Netta, who had already managed to see nearly all the Arab performances at the festival, is in the process of applying for a Moroccan passport. There are a number of reasons for this.
“First of all," she says, "I really feel Moroccan and I want some sort of recognition of my identity, of something I have felt is very very deep inside me ever since the first time I visited here in 2016. I brought my father’s and his brothers’ and my grandfather’s birth certificates, and I found the house where my father was born. I just stood there in the street and at the cemetery, where my father’s grandfather after whom he was named is buried, holding the documents. I felt goose bumps, a feeling of belonging, that this is my origin, here is where I come from, this is who I am. Israeli identity was forced upon me: I was born in Israel, I didn’t choose that. And the Moroccan identity – in fact, I’m choosing it for myself.”
The story of our identity takes on yet another dimension in Rabat, where its inhabitants are glued to screens broadcasting the Africa Cup soccer matches that are on while we are there. Every goal by the Moroccan team elicits a tremendous cry of joy in the city. During the games I learned that African identity is a dominant part of the Moroccan identity. And as someone who for years has been encircling Africa in its many forms and offshoots in the United States and the Caribbean – in my interest in hip-hop, reggae, Afro-American and Afro-Caribbean culture – I happily adopt this aspect. Go for it, like Netta Hazan.
She is one of the few who are insisting on Moroccan citizenship, to which, incidentally, all of us, as descendants of former Moroccans, are entitled. In a superficial Google search that I did about procedures involved in getting a passport, there were a lot of lawyers who promised to obtain one for you. One of the recurring explanations of why it is worthwhile for an Israeli to get a Moroccan passport was that he or she will then be able to obtain a Spanish or Portuguese passport easily, as though Morocco has no real importance and is just a way station en route to the coveted European passport and not a real option for emigration.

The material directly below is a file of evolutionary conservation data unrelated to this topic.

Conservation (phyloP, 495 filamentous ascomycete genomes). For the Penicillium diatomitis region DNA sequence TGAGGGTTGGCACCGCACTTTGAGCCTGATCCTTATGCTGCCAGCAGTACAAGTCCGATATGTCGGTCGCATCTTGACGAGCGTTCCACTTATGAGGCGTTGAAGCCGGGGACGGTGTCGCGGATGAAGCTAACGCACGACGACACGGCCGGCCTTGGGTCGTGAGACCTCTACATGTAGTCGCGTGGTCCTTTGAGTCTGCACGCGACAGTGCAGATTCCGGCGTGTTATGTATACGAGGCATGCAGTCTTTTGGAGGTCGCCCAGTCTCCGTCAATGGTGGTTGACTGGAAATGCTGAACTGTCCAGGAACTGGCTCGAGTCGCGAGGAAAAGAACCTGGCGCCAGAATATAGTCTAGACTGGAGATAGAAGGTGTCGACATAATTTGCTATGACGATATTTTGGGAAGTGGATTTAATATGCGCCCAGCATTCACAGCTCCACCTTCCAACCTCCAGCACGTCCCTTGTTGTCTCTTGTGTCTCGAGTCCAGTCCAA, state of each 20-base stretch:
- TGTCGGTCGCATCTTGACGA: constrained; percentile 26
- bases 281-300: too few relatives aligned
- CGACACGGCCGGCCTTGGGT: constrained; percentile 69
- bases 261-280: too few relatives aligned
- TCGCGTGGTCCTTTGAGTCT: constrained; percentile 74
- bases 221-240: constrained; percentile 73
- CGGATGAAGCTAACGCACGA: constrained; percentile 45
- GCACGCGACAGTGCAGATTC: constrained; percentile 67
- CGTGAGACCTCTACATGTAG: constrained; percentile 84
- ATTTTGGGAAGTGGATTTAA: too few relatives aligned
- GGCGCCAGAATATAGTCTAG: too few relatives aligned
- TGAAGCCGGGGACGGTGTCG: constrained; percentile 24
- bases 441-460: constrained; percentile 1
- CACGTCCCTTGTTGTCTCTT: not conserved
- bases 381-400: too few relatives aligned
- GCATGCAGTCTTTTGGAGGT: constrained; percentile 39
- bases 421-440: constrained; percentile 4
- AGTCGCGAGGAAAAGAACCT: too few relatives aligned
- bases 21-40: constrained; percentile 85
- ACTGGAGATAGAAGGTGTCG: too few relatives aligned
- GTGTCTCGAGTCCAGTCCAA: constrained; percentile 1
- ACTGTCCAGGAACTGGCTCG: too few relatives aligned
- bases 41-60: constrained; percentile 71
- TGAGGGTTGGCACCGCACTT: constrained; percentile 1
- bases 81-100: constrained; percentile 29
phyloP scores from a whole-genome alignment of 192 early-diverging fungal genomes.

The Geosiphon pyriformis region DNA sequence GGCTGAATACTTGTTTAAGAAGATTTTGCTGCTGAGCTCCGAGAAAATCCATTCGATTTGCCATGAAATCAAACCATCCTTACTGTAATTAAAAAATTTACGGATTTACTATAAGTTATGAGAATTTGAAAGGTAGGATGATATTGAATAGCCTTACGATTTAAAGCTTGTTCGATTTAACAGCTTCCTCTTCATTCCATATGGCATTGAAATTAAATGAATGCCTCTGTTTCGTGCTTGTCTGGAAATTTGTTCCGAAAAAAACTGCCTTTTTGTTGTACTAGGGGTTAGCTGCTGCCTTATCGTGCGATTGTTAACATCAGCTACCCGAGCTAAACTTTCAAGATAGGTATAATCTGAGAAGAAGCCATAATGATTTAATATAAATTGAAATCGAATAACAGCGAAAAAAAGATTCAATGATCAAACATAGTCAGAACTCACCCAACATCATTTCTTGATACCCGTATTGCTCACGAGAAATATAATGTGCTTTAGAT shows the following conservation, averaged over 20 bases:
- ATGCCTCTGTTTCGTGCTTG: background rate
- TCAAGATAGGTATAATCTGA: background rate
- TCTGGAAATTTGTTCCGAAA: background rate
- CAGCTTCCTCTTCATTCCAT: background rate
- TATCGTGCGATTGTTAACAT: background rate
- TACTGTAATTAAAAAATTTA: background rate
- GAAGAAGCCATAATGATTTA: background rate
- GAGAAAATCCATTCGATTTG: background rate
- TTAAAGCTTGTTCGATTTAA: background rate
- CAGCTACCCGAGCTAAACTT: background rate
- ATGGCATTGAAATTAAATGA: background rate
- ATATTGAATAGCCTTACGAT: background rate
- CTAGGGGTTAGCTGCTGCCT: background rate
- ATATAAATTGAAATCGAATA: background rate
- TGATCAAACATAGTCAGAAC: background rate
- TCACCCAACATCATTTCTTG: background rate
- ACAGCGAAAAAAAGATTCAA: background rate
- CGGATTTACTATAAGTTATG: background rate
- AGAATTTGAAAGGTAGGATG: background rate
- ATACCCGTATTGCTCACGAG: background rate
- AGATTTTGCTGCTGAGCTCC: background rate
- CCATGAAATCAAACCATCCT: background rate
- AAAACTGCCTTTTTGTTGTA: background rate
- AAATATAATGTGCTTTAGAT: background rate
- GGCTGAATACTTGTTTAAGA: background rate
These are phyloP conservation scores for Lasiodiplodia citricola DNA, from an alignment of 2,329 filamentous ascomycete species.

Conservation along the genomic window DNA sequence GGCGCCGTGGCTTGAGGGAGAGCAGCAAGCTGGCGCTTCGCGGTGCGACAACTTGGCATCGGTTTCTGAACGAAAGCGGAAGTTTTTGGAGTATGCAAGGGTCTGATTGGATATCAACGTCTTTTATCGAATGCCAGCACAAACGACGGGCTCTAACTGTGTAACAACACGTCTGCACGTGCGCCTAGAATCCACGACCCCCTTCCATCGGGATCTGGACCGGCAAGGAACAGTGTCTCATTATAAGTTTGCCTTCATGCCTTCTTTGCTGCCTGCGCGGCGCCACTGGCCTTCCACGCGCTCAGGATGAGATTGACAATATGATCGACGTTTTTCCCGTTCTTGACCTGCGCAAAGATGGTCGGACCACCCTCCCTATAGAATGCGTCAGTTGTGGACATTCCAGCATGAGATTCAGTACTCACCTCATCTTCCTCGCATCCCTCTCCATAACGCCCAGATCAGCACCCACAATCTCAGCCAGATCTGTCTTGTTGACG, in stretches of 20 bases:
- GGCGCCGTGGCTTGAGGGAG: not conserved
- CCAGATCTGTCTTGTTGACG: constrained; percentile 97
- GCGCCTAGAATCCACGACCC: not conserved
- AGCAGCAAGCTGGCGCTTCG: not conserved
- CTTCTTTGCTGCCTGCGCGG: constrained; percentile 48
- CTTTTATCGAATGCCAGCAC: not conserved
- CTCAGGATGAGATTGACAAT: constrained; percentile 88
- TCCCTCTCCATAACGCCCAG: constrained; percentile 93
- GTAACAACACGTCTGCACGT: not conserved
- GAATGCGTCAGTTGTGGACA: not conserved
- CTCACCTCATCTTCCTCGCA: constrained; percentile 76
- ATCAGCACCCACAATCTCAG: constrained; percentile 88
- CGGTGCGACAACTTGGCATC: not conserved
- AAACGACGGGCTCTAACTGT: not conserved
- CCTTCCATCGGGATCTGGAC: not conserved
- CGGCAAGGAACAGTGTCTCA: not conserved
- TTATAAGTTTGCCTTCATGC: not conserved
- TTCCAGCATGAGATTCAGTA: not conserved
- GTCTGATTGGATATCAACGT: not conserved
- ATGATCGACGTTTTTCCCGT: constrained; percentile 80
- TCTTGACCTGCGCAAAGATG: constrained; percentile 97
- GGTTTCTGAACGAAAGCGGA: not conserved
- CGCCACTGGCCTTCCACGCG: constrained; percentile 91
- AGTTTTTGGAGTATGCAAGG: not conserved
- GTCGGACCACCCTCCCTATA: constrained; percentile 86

But that's not Netta Hazan’s view: “I want the recognition and maybe somewhere inside me I want to come and live in Morocco. After a while here it’s sort of addictive – the quiet, the serenity, not being in a conflict zone. In my work with non-profits and peace initiatives [translating, leading groups and teaching], I spend a lot of time walking around in the territories and I don’t feel comfortable speaking Hebrew in the street. I speak Arabic and everyone easily thinks I’m a Palestinian and everything is hunky-dory. Here, I go around Rabat and everywhere else and I speak Hebrew and it’s fine, it’s legitimate, no one expresses hostility or hatred. On the contrary, everyone takes an interest in what this language is that I’m speaking and I answer: Yes, I am a Moroccan Jew."
“Marhababik" and "Welcome to your country" – that’s what they said to me when I related that I am a Moroccan Jew from Israel. This is maybe the only place I’ve visited where this phrase, "a Moroccan Jew from Israel," is so simple and familiar. No one raised an eyebrow or felt a need to share their political opinions. Moroccans remember their Jews very well. They know when we come to a mellah (a walled Jewish quarter in a Moroccan city) and look for old homes, they take care of our synagogues and cemeteries for us and they are mainly bothered by one question: Why did we leave? And if you thought it’s maybe just the old people who lived in neighborhoods with Jews who are asking, think again. Lots of young people, members of my generation, who barely ever had any opportunity to see a single Moroccan Jew in their lives, are now engaging with exactly that question. It was also dealt with in the film "Tinghir-Jerusalem, Echoes from the Mellah" by my good friend, Moroccan director Kamal Hachkar. Broadcast by 2M, the public television channel in Morocco, this movie led a whole generation that didn’t know a thing, just like Kamal, to become interested in what made 250,000 people pick up and leave all at once.
Casablanca and Ashkenazis